A cult hero at the Rio Olympics, Jarrod Poort was an hour from home.
Sitting on a train from Sydney airport in February – after flying back from Perth, where he won the Rottnest Island channel race – the text message alert pinged.
The drug testers had arrived at his door.
The words on the phone, written by his father Gary who had met the ASADA officials, were like a sledgehammer blow.
He knew the implications, the consequences.
A third strike.
A 12-month ban.
Poort, adamant he’s always been a clean athlete, estimates being tested on at least 30 occasions last year, including a dozen times in the three months leading into and during the Games in Brazil.
As the train rattled towards Wollongong, Poort felt helpless as he tried to think through the situation, his world as an elite athlete crumbling around him.
“I knew straight away,” he told the Mercury.
“I’d just left the airport and my dad had texted me.
“The enormity just hit me, I couldn’t believe it.
“I was just really annoyed with myself.”
Six months beforehand, Poort had captured the imagination of the Australian public, when he launched a breakaway solo swim from the start of the 10km Olympics race.
Poort’s tactical decision was never before attempted, certainly on such a big stage.
And it looked like he might just pull off an unlikely gold medal, until swamped by older and more experienced rivals on the final lap.
Sporting fans across the nation, staying up to watch the Australian Opals women’s basketball team in a quarter-final hours later, were captivated by Poort’s daring.
So how did the two-time Olympian come to serving a ban from all competition barely a year later?
The first strike came in April last year, having failed to update his ‘quarterly whereabouts’ input, a system where athletes enter the competition and training schedule three months in advance, notifying ASADA officials of testing availability. It can be updated later, where an hour per day needs to be nominated to be available for testing.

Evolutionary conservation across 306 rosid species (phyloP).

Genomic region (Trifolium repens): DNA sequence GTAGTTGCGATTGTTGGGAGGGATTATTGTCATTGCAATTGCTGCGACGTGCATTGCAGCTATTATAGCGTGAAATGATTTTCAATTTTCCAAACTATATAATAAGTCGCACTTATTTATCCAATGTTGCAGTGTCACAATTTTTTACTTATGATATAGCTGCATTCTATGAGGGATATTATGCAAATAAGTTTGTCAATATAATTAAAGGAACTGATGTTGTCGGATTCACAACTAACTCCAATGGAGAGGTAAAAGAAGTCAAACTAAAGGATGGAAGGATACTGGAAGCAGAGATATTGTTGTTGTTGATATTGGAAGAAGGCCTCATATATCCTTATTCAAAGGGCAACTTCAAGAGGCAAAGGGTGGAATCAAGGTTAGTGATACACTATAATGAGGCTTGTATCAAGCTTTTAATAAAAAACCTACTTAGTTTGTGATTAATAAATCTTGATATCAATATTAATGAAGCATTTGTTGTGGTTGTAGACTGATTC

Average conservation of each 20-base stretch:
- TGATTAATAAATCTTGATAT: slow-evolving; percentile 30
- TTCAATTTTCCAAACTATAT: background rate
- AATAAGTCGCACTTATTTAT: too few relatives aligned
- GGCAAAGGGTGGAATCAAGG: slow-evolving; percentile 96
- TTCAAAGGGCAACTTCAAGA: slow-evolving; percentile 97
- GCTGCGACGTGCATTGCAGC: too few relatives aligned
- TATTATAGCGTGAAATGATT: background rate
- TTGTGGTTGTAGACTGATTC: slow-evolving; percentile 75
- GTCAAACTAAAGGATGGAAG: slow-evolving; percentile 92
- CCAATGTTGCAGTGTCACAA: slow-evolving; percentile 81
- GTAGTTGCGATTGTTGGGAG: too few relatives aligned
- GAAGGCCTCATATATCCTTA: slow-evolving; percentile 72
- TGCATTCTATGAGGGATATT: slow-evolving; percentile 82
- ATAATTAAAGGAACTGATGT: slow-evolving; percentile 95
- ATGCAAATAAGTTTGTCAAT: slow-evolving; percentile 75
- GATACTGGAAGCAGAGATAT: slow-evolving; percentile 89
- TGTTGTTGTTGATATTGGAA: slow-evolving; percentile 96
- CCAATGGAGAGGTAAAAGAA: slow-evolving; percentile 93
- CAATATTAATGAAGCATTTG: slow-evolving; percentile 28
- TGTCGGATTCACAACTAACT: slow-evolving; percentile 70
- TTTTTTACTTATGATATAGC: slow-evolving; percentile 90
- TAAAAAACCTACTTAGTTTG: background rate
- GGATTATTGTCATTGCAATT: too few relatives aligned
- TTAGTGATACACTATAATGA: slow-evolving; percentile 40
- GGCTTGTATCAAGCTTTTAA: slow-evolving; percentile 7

The second was for the same offence, again failing to do the paperwork before boarding the plane for Portugal, where he would qualify for the Olympics in late June.
Poort finished seventh there, needing to be in the first nine, and beat Aussie teammate Simon Huitenga to the line in the process, earning his spot.
Fast forward to this week and Poort had been officially notified of a 12-month ban, announced on Thursday afternoon. Remarkably, he’d gone from back-packing around Europe after competing in Rio – updating his drug testing availability the whole time – only to falter as he was about to launch a new four-year Olympic cycle.
“It totally slipped my mind to put it in (the system) that I was going over (to Perth),” he said.
I get treated as a drug cheat would essentially, that’s the way it is
“And I was kicking myself when I found out they came to test me.
“I think I was still in holiday mode.”
From training 17 or 18 kilometres per day before the Rio Games, to hardly being bothered to dive into the pool at all.
He withdrew from the world championships team after winning the national title. He has had all ties with Swimming Australia and his coaches cut until September next year.
However, Poort insists he isn’t chasing public sympathy.
Flatly denying any darker meaning to his ban, Poort says he struggled mentally with the situation, but he accepts the demands which come with keeping a clean sport.
“I get treated as a drug cheat would essentially, that’s the way it is,” Poort said.
“I didn’t want to take it to the Court of Arbitration.
“It has been weighing on me quite heavily and mental health is a big issue.
“One way where I was dealing with it was shutting myself off from the entire world.”
At the same time, two other Rio Olympians, Madeline Groves and Thomas Fraser-Holmes are also facing bans.
Poort first qualified for the Olympics in London in the 1500m, at the age of just 17.
Unable to return until September 5, 2018, he now has no idea whether he will return to the grind in search of another Games.
He has shifted focus to a career as a commercial property agent in Wollongong and is also developing an ocean swim safety course.
“I’m so proud of the things I’ve done with swimming,” he said.
“I was never a talented athlete as a youngster, I just put in a lot of hard work.
”I’m only 22, by no means am I too old to not keep going, it’s just whether it’s something I really want.
“I don’t do things half-arsed, I full commit to it, that’s the way I was brought up.
“I’ll make that decision over the course of the next year.”